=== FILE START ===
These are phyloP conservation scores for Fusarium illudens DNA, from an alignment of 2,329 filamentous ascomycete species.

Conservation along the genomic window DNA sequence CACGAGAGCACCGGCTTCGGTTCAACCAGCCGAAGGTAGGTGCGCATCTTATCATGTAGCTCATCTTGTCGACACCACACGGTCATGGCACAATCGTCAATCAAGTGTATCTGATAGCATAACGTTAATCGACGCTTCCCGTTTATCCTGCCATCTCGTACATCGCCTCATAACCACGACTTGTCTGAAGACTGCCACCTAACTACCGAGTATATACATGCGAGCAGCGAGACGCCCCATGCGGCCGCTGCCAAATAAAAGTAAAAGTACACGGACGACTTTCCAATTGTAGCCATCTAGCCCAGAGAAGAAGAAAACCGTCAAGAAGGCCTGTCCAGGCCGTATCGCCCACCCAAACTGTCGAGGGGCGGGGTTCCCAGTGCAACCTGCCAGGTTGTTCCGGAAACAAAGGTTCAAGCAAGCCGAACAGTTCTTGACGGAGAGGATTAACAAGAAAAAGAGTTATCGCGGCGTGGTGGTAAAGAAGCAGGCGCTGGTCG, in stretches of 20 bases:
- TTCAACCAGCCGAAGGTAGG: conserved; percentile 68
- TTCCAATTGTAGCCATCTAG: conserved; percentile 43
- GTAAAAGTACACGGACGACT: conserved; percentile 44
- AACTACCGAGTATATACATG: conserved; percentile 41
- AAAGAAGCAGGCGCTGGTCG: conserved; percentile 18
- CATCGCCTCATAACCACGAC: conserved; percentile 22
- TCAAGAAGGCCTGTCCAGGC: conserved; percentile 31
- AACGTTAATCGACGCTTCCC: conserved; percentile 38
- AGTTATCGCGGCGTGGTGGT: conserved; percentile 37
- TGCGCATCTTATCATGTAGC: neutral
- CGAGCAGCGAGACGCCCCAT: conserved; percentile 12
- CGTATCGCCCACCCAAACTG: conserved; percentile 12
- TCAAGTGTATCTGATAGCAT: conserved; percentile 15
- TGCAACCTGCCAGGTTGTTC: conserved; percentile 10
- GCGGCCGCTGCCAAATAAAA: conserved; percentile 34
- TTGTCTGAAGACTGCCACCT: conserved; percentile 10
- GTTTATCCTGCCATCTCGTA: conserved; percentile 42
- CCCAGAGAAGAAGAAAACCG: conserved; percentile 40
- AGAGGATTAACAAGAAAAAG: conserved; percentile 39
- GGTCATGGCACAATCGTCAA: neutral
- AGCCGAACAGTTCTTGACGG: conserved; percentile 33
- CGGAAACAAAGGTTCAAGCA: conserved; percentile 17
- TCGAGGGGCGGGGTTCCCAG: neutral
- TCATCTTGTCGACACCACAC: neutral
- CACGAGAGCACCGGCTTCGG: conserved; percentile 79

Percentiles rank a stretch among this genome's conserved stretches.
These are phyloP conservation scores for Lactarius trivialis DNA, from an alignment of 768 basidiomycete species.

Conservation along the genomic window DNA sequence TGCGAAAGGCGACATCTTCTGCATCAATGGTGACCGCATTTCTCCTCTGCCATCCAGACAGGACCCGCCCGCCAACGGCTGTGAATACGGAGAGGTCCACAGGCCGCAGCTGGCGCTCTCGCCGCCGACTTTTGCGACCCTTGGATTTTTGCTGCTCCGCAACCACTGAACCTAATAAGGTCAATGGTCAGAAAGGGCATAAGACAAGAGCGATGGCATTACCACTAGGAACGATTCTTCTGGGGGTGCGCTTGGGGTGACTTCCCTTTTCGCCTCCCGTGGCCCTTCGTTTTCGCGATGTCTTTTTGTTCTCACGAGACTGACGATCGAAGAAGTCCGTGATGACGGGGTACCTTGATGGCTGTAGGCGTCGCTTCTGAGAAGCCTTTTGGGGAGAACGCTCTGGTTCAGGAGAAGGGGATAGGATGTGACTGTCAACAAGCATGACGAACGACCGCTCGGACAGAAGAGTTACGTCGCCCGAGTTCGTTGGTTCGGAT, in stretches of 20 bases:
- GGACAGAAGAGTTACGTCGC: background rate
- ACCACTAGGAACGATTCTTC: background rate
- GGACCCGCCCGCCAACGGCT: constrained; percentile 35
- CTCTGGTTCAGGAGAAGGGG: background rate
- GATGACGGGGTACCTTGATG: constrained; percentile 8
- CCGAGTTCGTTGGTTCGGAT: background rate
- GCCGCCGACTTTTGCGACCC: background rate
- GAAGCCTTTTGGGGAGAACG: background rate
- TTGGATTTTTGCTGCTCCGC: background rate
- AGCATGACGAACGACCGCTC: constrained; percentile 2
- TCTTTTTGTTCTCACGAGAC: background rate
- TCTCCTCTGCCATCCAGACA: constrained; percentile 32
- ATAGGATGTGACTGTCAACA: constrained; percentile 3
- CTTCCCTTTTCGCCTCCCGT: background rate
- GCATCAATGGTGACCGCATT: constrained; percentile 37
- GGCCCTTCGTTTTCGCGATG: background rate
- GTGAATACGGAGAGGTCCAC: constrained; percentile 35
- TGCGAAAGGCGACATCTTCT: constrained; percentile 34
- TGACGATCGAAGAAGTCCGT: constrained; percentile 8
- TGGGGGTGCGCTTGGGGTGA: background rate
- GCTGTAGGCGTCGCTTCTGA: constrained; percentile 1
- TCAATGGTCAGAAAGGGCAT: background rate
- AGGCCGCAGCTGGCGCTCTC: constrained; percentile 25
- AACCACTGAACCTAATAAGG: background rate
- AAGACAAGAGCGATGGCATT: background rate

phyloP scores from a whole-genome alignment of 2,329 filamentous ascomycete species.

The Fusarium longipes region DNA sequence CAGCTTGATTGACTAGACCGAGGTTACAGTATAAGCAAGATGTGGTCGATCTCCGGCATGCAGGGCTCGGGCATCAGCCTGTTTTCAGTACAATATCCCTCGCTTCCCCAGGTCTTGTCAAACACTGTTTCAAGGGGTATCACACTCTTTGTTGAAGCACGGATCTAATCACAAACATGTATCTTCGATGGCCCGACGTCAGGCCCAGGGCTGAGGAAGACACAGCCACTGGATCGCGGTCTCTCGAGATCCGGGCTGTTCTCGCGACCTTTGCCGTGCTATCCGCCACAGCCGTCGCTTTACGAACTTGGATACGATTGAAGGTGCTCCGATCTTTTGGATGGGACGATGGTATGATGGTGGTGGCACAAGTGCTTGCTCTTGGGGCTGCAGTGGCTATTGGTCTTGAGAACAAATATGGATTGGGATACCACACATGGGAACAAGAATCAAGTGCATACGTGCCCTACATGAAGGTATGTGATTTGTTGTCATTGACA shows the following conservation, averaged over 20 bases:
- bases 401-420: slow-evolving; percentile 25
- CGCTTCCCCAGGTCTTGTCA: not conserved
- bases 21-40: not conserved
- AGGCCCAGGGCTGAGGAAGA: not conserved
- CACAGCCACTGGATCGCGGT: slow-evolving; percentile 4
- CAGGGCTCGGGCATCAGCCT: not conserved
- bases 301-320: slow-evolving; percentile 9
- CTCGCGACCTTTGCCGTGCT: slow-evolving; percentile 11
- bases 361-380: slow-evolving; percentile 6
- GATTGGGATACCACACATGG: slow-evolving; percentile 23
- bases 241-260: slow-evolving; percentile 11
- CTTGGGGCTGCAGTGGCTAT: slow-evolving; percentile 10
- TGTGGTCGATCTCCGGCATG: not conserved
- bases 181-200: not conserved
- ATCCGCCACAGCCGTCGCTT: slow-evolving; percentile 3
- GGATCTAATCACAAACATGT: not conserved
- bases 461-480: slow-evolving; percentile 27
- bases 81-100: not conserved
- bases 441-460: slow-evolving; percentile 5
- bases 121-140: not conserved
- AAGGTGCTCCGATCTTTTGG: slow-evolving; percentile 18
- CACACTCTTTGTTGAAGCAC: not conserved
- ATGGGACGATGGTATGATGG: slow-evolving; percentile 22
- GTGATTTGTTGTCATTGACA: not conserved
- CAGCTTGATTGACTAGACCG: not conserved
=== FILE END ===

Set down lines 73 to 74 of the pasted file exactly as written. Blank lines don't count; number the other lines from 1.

- GGATCTAATCACAAACATGT: not conserved
- bases 461-480: slow-evolving; percentile 27